Small islands watch helplessly as their green gold is devalued by vengeful US
Saturday 13 March 1999
Whoever was in charge, they always knew they would be all right. They had what they call "green gold." By that, they mean bananas, as vital here as "black gold" - oil - is to Texas. More so. You can eat bananas.
Now, the people of St Lucia, the other Windward Islands and most of the Caribbean - renowned for reggae, rum, calypso and "chillin'" - are upset. They feel a modern-day friend, the United States of America, has let them down. Despite their independence - in the case of St Lucia granted by Britain 20 years ago last month - they are turning their glance back towards the old colonial powers.
They had lost touch with British politics, football, Coronation Street, even, in some cases, cricket. Instead, they had looked north to the US, flying to Miami for holidays, putting basketball hoops in their yards and wearing their baseball caps backwards. Now, "Come back, Britain, all is forgiven," is the sentiment, though only, of course, as allies, not masters.
They are talking about the US decision to launch what is effectively a trade war against Europe, ostensibly over European concessions towards bananas from former colonies. To be honest, folks in the Caribbean, even banana farmers, are not only concerned about themselves. They are mystified as to why the US has picked on Caribbean bananas - which make up only a few per cent of the world banana trade - as a weapon of "war" against the European allies which helped it bombard Iraq.
Many feel that the US is simply flexing its muscles towards a changing Europe that could pose a threat to the supremacy America has enjoyed since the collapse of the Soviet Union. "The US is ruthless," St Lucia's Prime Minister, Kenny Anthony, who is also the Caribbean's chief banana industry representative, told me in an unusually frank interview. "Our islands have lost their geopolitical value to them. This is no longer a threat against bananas. This is a political threat against Europe."
Mr Anthony and many other Caribbean officials believe the US used the banana issue as an excuse to launch a trade war against Europe, to "get even" for anti-US trade measures by Europe in the past. "It's really very clear that we're not just dealing with an issue of bananas," Mr Anthony said. "In selecting bananas, they utilised a very important weapon against Europe. First, they knew we, in the Caribbean, were defenceless and couldn't fight them. Secondly, they knew full well that the allegiance of Europe on the question of bananas would always be fragile.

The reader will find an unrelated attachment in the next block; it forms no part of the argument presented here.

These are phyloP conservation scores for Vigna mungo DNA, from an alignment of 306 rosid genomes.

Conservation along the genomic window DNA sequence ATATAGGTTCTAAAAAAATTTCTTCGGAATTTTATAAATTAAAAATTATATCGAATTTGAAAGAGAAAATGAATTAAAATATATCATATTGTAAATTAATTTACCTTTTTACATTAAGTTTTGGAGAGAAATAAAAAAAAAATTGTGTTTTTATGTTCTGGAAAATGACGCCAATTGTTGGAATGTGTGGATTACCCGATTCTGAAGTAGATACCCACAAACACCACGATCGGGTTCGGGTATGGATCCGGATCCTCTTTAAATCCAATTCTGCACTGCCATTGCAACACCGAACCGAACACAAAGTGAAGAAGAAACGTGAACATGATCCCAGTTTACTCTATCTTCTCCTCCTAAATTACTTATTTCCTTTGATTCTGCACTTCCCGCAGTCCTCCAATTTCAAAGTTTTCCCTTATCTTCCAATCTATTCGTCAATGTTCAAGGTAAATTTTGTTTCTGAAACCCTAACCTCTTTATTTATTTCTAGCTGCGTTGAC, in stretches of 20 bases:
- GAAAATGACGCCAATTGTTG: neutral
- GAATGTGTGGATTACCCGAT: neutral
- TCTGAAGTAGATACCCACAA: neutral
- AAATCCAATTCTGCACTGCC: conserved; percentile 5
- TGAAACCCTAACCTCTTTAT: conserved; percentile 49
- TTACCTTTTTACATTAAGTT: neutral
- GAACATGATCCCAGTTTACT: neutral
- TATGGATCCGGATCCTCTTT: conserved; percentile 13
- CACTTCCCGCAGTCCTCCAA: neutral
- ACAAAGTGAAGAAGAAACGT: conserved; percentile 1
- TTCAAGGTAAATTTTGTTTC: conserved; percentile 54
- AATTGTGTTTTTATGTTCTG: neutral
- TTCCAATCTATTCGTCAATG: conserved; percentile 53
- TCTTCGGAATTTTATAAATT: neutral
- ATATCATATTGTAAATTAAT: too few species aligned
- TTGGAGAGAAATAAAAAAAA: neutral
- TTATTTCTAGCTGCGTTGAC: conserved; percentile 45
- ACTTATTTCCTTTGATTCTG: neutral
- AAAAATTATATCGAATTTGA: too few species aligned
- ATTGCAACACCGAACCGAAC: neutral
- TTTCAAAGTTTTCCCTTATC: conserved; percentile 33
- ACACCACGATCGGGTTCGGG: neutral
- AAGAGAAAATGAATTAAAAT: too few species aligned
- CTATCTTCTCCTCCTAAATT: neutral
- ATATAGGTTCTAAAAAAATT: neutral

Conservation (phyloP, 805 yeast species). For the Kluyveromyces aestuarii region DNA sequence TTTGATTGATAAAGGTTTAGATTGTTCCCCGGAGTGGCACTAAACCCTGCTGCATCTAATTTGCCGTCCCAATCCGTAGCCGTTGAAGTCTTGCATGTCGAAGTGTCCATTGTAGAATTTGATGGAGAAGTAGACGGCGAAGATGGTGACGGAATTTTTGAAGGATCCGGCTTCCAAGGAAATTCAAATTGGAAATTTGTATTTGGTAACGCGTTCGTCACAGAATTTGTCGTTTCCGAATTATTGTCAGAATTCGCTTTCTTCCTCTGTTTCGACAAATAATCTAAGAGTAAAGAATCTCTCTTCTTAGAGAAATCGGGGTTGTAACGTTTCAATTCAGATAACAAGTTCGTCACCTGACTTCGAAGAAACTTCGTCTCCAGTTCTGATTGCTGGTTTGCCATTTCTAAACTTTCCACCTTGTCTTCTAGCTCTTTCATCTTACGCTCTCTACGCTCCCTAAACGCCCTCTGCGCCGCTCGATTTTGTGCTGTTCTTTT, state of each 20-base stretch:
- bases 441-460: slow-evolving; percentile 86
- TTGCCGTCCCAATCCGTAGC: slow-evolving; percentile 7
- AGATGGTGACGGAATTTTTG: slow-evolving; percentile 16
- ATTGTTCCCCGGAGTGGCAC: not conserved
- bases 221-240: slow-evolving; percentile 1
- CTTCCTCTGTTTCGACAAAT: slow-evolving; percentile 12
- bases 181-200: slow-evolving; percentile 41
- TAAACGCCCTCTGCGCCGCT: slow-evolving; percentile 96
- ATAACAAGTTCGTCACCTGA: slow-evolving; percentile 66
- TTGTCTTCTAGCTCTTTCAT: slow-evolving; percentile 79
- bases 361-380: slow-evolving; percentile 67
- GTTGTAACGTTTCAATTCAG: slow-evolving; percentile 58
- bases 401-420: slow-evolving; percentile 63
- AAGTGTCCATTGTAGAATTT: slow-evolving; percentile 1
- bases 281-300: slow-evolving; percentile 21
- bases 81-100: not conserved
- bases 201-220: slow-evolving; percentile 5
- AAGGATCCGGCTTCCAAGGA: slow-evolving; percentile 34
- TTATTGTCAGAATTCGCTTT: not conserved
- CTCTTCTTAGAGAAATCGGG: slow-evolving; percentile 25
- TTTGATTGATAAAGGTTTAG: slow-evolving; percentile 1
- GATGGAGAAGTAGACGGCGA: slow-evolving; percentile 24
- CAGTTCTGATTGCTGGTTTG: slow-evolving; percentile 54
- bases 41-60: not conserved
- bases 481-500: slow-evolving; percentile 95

"I have absolutely no doubt at all that Bill Clinton was fully aware of the consequences of the US actions. We had made it very clear to the US that this would severely compromise the industry, our social stability. If the US goes ahead with sanctions, it will cause permanent damage to relations between the US and the Caribbean. For the first time, the US is at war not with governments but with small farmers attempting to eke out a living."
James Fletcher, a senior official of the St Lucia agriculture ministry, said: "I think the Americans are worried about the perceived unity of Europe, the euro and that sort of thing. Washington is saying `We'd better dismantle this. We'd better shake them up.' The banana issue is a red herring. They're trying to keep Europe down."
Banana farmers here and on other Caribbean islands consistently told me they are disillusioned not only by what Washington's supposed banana policy is doing to them, but what it is doing to totally-unrelated people such as cashmere producers in the Scottish borders. That is in the short term. Long term, the banana farmers in the Caribbean are anxious. They feel the US, at the behest of big American banana corporations, is effectively trying to throw this region back into the Dark Ages.
"Crushing our banana industry could cause total anarchy," said Mr Fletcher. "It's widely accepted that our currency [the East Caribbean dollar] would be devalued. To the Americans, we're just dots in the ocean. We stopped becoming a threat to them after they solved the Grenada problem [when the US intervened in Grenada in the Eighties because of a small Cuban presence]. The Americans wanted to get at Europe. As we say here in our patois, they jumped where the fence was lowest - in the Caribbean."
The Prime Minister said: "I have no doubt whatsoever that the agony that our [banana] industry is going through was orchestrated by Chiquita Brands [the big American banana corporation]." He was referring to his belief that it was Chiquita, based in the US, which pushed the US administration to oppose Europe's banana concessions to its former colonies. Chiquita subsidiaries in Central and South America produce cheaper bananas thanks to cheaper labour and, its opponents say, by providing inhumane conditions for its workers. "We cannot ignore the horrendous social conditions under which Chiquita produces bananas in Latin America," Mr Anthony said. "It is well known that Chiquita has had a sordid political history in Latin America."
Mr Fletcher explained: After independence [from Britain], we looked to the US, our closest neighbours, to protect us. We saw a need to distance ourselves from the colonial power. But now we realise that they [the Americans] are, for want of a better expression, shafting us. We realise what British manufacturers are going through because of the banana issue. Through all of this, we have not lost sight of who our true friends are."
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